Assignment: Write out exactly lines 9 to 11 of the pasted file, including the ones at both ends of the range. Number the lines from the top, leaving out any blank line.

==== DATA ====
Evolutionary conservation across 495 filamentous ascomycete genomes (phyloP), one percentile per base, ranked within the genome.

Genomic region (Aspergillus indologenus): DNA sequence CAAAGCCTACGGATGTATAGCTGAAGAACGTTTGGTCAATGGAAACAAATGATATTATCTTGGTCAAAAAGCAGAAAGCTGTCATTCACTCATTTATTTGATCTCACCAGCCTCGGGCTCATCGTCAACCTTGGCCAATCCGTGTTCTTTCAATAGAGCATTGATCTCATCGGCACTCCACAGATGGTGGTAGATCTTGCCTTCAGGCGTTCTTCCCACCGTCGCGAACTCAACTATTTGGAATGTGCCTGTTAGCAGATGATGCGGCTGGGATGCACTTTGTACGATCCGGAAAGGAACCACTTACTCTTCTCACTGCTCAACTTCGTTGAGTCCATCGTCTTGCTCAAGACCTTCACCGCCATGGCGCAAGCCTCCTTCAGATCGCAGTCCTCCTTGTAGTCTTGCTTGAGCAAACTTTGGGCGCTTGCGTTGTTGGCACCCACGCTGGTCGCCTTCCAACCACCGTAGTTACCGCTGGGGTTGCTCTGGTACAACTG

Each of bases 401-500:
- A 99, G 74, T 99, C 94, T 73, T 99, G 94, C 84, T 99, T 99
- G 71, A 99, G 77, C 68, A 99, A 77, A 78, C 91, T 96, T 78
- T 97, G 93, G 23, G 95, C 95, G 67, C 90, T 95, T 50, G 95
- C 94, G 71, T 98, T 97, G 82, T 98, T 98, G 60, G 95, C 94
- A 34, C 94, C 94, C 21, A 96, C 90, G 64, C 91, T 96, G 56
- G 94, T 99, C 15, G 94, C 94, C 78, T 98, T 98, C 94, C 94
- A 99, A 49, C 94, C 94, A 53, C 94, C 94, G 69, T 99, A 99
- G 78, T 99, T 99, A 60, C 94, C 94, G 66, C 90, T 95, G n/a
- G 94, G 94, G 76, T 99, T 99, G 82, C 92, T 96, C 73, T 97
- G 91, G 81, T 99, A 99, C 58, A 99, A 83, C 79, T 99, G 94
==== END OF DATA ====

- G 94, T 99, C 15, G 94, C 94, C 78, T 98, T 98, C 94, C 94
- A 99, A 49, C 94, C 94, A 53, C 94, C 94, G 69, T 99, A 99
- G 78, T 99, T 99, A 60, C 94, C 94, G 66, C 90, T 95, G n/a